Tuesday, May 4, 2010

The uniqueness of language

Below are excerpts from an excellent review. The parts reproduced relate to the nature of language, and the utter lack of evidence that animals possess anything resembling laguage.

« REVIEWS «Biolinguistics 2.2: 185–194, 2008ISSN 1450–3417 http://www.biolinguistics.euNovel Tools at the Service of Old IdeasJablonka, Eva & Marion J. Lamb. 2005. Evolution in Four Dimensions. Cambridge,MA: MIT Press.By Massimo Piattelli–Palmarini2.
Symbols? Oh, No, Please!
As of Chapter 6, I start to disagree with J&L. They follow a very old script, onethat opens up with the appearance of symbolic systems. They duly acknowledgethat language is special, with respect to other symbolic communication systemsfound in animals, essentially because of the subtlety of syntax. That is correct, butthere is more to be said. Other crucial differences are to be found already at thelevel of the lexicon. It’s not just syntax that makes human language special, butalso the nature of individual words and the way they connect with each otherand with the world. There are at least four major differences between words andall non-linguistic symbols: (A) aspectual reference, (B) headedness, (C) internalstructure, and (D) edge features. Briefly about each one in turn:
(A) Buy and sell, fear and frighten, and a huge variety of such oppositions, in alllanguages, refer to a same objective, physical, filmable, state of affairs, buthave transparently different meanings. The same applies to nouns (destructionvs. demolition, gift versus theft) and to adjectives (thrifty vs. stingy,abundant versus excessive, and so on). Even apparently innocent words likecity embody an aspectual component, a point of view. Words refer onlyunder specific itineraries of mental access (a city can be said to be chaotic,polluted, expensive, mostly Victorian, each expression obviously referringto very different objective features; cf. Chomsky 2005). Word meanings arethrough and through intensional. No symbol used in animal communicationsystems has this property. Also many non-linguistic symbols usedby humans to communicate lack it, unless they are transparently parasiticon language.
(B) ‘The California highway commissioner report’ is a report. ‘The world tradeexchange bank’ is a bank. ‘The spy who came in from the cold’ is a spy. Therightmost noun (in English, the leftmost in other languages) heads allnominal compounds. A noun with a determiner (such as the spy) heads theDeterminer Phrase, even when the DP contains a whole sentence (who camein from the cold). Headedness also applies to Verb Phrases (in a morecomplicated way which need not detain us here; see below). The propertyof headedness is conserved by the syntactic derivation, from start to finish,and cannot be altered. It’s a crucial combinatorial valency of lexical entries,determining the category to which they belong and how the syntacticmachinery must treat them. There are, of course, many ways to make acertain symbol particularly salient in a string of non-verbal symbols (size,color, etc.), but headedness is unique to words.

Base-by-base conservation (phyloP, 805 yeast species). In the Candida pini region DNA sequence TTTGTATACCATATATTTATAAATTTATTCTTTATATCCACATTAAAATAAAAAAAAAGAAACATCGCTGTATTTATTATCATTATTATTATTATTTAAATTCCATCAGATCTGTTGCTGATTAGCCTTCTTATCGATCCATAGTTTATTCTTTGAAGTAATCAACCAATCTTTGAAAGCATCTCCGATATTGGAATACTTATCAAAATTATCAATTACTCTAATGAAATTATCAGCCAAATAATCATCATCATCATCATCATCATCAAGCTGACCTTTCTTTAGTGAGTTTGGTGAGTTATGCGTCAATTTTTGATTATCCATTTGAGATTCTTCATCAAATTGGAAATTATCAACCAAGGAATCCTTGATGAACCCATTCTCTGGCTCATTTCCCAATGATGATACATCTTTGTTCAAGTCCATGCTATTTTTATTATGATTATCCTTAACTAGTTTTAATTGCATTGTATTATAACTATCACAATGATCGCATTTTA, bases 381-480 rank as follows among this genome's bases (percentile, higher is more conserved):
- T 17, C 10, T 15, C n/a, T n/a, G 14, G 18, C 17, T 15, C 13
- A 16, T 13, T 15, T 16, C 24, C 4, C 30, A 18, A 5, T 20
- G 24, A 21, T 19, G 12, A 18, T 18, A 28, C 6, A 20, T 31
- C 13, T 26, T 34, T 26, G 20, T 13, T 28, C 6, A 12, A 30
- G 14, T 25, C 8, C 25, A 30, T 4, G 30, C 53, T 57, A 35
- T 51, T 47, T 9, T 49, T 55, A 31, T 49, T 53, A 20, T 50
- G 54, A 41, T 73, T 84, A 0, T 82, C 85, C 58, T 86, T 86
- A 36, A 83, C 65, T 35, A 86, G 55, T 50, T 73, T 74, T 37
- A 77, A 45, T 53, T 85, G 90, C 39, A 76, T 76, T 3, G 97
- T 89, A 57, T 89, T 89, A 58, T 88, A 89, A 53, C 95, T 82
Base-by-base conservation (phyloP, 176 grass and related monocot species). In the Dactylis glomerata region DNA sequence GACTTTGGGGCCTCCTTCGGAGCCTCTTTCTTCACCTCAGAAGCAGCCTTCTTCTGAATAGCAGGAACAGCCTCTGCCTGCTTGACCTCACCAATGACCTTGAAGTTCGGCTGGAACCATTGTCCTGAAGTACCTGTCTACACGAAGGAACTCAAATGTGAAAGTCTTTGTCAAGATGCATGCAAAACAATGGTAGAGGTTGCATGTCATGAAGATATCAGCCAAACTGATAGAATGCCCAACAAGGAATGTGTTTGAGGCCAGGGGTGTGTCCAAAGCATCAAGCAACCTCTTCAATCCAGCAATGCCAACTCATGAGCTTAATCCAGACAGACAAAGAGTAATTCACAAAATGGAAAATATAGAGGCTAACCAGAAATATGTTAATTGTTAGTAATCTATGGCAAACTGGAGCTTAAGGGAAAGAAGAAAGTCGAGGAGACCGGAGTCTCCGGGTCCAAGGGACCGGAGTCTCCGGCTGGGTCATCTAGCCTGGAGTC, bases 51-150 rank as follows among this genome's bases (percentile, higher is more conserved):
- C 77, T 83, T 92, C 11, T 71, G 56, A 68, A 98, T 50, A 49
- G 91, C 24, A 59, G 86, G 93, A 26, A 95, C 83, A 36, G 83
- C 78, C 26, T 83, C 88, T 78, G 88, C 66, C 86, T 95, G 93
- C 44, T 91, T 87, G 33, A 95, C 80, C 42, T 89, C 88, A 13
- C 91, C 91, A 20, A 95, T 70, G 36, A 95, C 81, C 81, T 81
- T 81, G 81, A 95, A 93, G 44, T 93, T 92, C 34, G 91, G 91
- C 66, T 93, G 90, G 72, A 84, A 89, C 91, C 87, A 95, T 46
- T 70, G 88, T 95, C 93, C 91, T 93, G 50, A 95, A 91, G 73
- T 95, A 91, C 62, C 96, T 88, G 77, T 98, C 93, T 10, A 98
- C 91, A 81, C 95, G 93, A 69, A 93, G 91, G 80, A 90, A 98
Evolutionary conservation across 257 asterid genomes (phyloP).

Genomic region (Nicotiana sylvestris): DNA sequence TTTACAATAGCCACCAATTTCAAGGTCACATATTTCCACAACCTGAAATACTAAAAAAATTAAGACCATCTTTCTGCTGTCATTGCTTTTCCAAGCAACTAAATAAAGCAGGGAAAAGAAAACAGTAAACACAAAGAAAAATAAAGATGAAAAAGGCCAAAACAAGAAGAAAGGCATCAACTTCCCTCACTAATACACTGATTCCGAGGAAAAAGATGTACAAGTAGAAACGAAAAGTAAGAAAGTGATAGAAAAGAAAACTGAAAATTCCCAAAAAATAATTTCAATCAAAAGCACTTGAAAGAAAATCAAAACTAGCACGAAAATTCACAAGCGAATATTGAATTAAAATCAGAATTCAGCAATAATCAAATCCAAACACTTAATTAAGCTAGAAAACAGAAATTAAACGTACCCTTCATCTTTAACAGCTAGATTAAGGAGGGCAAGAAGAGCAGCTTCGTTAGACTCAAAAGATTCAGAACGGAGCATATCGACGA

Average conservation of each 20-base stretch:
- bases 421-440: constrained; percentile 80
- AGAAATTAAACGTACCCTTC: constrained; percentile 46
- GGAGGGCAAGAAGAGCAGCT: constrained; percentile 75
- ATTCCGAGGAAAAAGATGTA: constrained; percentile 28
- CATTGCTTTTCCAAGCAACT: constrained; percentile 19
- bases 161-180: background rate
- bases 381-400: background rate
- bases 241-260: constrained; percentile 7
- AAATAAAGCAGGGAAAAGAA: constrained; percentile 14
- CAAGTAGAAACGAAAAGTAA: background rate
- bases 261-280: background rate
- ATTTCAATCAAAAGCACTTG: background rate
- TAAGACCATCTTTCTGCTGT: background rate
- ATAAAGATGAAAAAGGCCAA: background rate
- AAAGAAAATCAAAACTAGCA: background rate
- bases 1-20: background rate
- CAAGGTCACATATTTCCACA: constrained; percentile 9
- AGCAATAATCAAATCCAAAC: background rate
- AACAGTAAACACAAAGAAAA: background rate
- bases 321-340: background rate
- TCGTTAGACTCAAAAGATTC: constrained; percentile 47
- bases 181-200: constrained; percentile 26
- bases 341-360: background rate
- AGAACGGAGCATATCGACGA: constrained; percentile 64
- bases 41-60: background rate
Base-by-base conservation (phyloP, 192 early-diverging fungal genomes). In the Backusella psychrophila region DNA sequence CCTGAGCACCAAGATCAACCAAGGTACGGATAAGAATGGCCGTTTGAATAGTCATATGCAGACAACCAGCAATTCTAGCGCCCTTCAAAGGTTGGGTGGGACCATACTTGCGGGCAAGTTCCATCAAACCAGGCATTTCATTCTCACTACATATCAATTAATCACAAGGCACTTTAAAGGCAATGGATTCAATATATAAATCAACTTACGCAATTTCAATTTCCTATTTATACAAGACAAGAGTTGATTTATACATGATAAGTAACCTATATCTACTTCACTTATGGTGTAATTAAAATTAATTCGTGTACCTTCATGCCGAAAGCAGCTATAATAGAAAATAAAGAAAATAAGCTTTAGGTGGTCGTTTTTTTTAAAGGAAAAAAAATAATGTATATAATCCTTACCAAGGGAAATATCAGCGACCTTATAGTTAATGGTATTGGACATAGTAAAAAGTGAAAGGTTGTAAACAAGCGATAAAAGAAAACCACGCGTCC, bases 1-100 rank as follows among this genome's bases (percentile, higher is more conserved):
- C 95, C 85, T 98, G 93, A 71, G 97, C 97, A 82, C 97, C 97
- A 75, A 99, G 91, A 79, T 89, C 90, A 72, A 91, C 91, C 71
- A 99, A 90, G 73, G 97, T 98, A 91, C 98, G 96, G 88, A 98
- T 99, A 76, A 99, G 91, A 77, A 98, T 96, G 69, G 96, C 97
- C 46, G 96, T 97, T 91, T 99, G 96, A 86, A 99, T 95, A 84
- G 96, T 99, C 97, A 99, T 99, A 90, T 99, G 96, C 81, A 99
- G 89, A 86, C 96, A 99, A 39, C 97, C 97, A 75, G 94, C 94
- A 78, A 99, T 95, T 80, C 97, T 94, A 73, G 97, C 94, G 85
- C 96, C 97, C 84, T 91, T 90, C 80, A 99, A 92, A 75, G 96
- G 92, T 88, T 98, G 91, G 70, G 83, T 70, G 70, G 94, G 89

(C) Words have a rich internal structure. Thematic roles are probably the mostconspicuous such structures. There was the destruction of Carthage by Scipio,but there cannot be *the sleep of the bed by Scipio. Together with headedness,thematic roles are crucial valencies for combination into larger expressions.Morphological domains within words are also central, with relations ofdominance and asymmetry. Vast, subtle, and ramified consequences of thisinternal structures ensue for syntax and semantics (Halle & Marantz 1993,di Sciullo 2005). No other system of non-linguistic symbols has any sem blanceof such property.
(D) Very simply said, words are “sticky” and so are phrasal constituents obtainedby merging two of them, and then merging this compound withother words, again and again, recursively and hierarchically. (The technicalterm for this intrinsic combinatorial power of words and phrasal constituentsin the minimalist program is “edge features”; Chomsky has rightlystressed that the appearance of edge features has been one of the centralevents in the evolution of language.) Whole linguistic expressions, andsentences in particular, are not lists of words, not even ordered lists ofwords. The point I wish to emphasize here is that words have the intrinsiccapacity to project structure “upwards” onto larger compounds. Verbs offer the richest case, but not the only one. Verbs project a stratification of“shells” in a fixed hierarchical order, specifying the place where to insertthe actants, the auxiliaries, the checking of tense, Case and agreement, andmore (ever since the seminal work of Richard Larson — cf. Larson 1988).